‘Hindutva’ has been the dream of fascist Hindus of the Indian Sub-Continent fuelled by militant outfits like the RSS. Religious empires tend to be ruthless, once established they go for expansion. Other Hindu/Buddhist states in the region will also be threatened (Nepal, Sri-Lanka, Burma, Bhutan) followed by the two sovereign Muslim countries (Pakistan, Bangladesh). In fact, all the SAARC nations will be under threat from a fascist ‘Hindu State’ if established.

Read more: I am against anyone who stands with Israel: Erdogan

Historically the Sub-Continent has been under Muslim rule for extended periods. After the defeat of a Hindu coalition by the forces of Muhammad of Ghor in 1192, Islamic rule began. Several dynasties followed. After 1757 the British Raj dominated which ended in 1947 by the division of the Indian Sub-Continent on the basis of the two-nation theory. While the Indian Union promised to be secular, Pakistan emerged as the constitutional Islamic Republic.

During the times of Prophet Muhammad (PBUH), the Jews of Madina betrayed the movement on several occasions despite contractual agreements. In ‘Riyasat-e-Madina’ minorities were protected for their allegiance to the state but the repeated Jewish betrayal forced their exodus. Since that time they have remained stateless till the British decided to settle then on Palestinian lands around 1947/48.


From an empire standpoint, both ‘Hindus’ and ‘Jews’ are upstarts. While ‘Islamic’ and Christian’ Empires have ruled the world for centuries, ‘Hinduism’ and Zionism’ have been empire less. Unfortunately for them, the era of empire building is over. The mighty socialist Soviet Empire (USSR) was the last to collapse in the latter part of the 20th century. Hindu and Zionist Empires in the 21st century seems out of date and place.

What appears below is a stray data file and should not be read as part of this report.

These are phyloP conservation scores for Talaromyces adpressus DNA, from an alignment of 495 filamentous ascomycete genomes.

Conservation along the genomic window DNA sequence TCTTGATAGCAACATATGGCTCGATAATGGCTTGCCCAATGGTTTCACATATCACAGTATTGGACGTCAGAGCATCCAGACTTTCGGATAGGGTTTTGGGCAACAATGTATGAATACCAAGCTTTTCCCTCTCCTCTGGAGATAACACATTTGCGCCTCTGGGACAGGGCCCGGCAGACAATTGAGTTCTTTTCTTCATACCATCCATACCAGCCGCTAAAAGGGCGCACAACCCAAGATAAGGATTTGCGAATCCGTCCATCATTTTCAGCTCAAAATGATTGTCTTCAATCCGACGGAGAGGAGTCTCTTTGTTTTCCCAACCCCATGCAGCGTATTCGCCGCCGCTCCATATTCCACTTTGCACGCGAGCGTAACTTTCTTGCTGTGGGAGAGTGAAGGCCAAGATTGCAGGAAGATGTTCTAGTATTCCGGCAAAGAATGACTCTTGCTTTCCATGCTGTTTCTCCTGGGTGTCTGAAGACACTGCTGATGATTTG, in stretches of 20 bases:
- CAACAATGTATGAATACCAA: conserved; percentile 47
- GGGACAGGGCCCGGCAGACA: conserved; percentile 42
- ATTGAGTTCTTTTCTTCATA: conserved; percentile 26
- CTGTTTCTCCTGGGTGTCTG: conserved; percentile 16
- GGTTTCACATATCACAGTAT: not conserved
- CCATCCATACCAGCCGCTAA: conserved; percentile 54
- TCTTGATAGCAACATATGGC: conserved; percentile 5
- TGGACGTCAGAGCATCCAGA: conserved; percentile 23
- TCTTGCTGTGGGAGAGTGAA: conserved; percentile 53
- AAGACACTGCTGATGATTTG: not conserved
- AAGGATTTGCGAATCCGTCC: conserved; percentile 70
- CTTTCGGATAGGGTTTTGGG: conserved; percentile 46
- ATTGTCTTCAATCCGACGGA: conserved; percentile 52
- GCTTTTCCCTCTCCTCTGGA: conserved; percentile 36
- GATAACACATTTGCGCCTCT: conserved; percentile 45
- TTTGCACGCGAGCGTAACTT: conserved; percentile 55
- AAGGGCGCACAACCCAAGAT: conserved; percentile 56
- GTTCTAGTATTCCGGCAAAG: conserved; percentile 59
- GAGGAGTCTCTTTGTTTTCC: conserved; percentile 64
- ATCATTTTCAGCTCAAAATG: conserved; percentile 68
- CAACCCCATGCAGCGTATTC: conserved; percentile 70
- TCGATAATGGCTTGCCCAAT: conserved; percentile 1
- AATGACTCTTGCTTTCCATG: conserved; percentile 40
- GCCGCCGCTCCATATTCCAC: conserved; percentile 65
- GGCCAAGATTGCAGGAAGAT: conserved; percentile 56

The world and its people are grown and mature while empires are outdated. Technology has made a big difference. The hegemony of larger nations over smaller neighbors can no longer be exercised as technological advancement has given them strength. Since the end of the Second World War in 1945 the world has been safer, no major international conflict has taken place but the potential to self destruct exists.

Read more: Muslims are hissing Yavana snakes & traitors: RSS founders

Today (Sept 21, 2019) is world peace day, as I write this article while both India and Israel are moving away from it. Ashoka the great who was also the last Hindu-Buddhist Emperor of India finally decided against war and bloodshed centuries ago. Today his name shines almost alone like a star.

The quest for empire building in the 21st century is a recipe for self-destruction which will serve no purpose. In order to serve humanity let us give peace a chance. In Israel, the voices of sanity are gaining strength while in India they are being muffled which is not a good sign for the inhabitants of the region. No more empires, let us build havens of peace to serve mankind.

Dr. Farid A. Malik is Ex-Chairman of Pakistan Science Foundation. The article was first published in The Nation and has been republished with the author’s permission. The views expressed in this article are the author’s own and do not necessarily reflect Global Village Space’s editorial policy.